“Excited.” “Looking forward.” These are good signs, right? I remember how nervous, sad, and scared I was to start Dry January. Now I am voluntarily embarking on another month without booze and I am excited for it. I am excited to give this gift to myself. THAT is progress, even if the last six weeks of attempted moderation have not been my best, I HAVE made progress. Phew.

So. Day 1 homework. Write two lists: why you drink, and why you are choosing to do The Alcohol Experiment. Behold how they conflict! Eureka!

Here are my lists:

Why I Drink

  • Drinking makes me feel giddy and happy and relaxed (at first).
  • Wine helps me cope with my kids are the end of the day, giving me an energy boost and helping me relax during the witching hour.
  • Drinking is something I can do for ME, not for my kids or anyone else. It’s ME TIME.
  • I drink to relieve stress.
  • Drinking helps me unwind.
  • Drinking helps me feel more confident and outgoing.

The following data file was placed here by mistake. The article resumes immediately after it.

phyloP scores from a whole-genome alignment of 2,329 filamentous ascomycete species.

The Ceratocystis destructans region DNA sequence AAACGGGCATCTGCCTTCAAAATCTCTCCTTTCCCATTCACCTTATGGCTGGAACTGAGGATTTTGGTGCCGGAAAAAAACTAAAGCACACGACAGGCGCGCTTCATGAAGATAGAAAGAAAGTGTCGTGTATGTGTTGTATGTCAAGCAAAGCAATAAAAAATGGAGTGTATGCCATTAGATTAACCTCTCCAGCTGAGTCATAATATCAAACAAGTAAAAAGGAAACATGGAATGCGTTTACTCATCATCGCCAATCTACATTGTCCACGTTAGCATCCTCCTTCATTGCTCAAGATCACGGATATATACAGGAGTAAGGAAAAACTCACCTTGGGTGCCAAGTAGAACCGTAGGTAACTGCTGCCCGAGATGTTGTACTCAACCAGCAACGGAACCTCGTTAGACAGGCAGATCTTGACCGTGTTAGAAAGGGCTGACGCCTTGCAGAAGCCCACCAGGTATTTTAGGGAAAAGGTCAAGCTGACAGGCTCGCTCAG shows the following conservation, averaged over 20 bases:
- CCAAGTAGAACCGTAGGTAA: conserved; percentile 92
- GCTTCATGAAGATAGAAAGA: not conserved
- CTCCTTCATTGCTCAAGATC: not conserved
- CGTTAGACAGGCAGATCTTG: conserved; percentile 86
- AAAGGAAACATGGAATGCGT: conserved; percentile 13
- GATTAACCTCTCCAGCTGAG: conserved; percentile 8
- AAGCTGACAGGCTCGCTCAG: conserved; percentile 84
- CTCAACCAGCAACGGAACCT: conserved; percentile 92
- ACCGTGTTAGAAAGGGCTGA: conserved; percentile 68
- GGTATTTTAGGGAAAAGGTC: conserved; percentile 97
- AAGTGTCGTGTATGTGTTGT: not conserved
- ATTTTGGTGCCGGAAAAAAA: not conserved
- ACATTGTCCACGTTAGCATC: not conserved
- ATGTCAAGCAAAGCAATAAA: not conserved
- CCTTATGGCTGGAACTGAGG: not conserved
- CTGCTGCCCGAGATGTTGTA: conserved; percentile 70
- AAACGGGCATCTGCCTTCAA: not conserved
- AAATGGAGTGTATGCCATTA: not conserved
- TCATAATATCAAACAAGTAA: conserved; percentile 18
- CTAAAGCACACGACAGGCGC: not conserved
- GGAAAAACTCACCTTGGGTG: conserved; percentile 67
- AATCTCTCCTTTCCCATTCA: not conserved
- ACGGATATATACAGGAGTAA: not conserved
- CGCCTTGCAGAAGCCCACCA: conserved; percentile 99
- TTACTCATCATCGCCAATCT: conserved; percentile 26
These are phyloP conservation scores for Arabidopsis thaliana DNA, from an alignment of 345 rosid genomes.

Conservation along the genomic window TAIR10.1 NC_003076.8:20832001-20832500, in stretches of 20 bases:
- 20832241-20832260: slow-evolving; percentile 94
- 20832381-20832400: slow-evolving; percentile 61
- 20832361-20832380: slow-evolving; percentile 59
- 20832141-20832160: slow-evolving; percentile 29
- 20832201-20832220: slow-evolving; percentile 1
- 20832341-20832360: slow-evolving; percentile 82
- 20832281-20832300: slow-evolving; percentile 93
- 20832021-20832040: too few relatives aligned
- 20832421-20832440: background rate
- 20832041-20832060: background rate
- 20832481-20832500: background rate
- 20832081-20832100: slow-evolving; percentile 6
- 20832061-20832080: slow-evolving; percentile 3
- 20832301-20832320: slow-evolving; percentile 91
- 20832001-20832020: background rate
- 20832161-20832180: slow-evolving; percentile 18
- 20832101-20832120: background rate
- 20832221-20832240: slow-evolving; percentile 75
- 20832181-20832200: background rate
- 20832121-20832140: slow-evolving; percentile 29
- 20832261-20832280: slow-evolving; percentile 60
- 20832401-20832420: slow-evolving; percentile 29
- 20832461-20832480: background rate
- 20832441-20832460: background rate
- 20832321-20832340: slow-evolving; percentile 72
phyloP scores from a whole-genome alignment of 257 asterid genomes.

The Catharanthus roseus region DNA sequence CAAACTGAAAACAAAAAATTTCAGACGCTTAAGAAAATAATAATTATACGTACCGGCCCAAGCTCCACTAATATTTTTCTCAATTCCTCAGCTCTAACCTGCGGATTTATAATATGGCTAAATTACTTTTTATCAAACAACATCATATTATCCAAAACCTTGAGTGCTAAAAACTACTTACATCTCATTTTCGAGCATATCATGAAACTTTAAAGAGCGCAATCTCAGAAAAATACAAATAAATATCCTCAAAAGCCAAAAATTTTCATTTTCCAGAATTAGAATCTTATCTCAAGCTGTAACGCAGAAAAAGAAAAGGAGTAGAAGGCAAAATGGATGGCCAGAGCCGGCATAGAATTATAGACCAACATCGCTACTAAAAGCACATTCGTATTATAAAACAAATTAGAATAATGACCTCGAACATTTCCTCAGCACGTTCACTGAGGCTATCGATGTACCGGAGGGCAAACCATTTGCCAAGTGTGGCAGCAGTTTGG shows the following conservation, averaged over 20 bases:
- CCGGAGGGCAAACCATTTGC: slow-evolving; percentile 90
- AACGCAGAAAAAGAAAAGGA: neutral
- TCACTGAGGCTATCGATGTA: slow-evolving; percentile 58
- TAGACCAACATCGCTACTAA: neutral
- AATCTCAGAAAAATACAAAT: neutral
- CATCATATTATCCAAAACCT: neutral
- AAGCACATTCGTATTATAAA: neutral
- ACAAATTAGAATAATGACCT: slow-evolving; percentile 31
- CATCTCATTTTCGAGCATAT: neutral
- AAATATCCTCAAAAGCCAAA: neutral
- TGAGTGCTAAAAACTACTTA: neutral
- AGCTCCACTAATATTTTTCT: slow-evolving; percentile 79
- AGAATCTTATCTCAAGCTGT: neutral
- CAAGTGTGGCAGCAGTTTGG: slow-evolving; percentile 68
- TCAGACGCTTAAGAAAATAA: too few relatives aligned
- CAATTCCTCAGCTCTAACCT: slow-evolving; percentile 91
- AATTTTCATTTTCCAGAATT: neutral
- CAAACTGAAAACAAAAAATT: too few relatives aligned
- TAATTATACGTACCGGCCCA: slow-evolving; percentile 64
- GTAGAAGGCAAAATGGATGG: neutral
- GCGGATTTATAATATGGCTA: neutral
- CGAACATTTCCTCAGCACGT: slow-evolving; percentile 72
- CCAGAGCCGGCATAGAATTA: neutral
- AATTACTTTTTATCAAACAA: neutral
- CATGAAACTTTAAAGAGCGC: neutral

• Alcohol makes me funnier.
  • I like the taste of some wines and mixed drinks.

What’s My Why (i.e. why am I doing The Alcohol Experiment)

  • I will not reach my weight loss goal if I continue to drink the way I am drinking.
  • I will not exercise as often if I continue my drinking habits.
  • I want to be thinner and more fit.
  • I want to have more energy.
  • I want to be more patient with my kids, especially in the evenings.
  • I don’t want to wake up feeling puffy, dehydrated and disgusting.
  • I want to start the day feeling AHEAD, not BEHIND.
  • I want my sin to look more clear.
  • I want to get rid of my “wine belly.”
  • I want to be able to be socially confident WITHOUT relying on alcohol.
  • I want to be free.

Today’s video is a “3D belief deconstruction” (basically a PowerPoint) on the concept of drinking alcohol for the taste, which is a popular reason why people drink. I certainly grew up seeing all the adults in my life seeming to enjoy alcohol. My first drink was a rum and Coke, heavy on the Coke to cover up the taste of rum. I remember not particularly liking it, but feeling like I should. I definitely did not like wine or beer when I first started drinking. So yes, I agree that alcohol is quite literally an acquired taste.

But do I like it? I still believe on some level that I do. I love margaritas. I like the taste of wine, some grapes more than others. I love pumpkin beer. Or do I?

Do I? Hmm.

 

[The Alcohol Experiment is a free, interactive 30-day program designed by Annie Grace, author of This Naked Mind. For more information, click here.]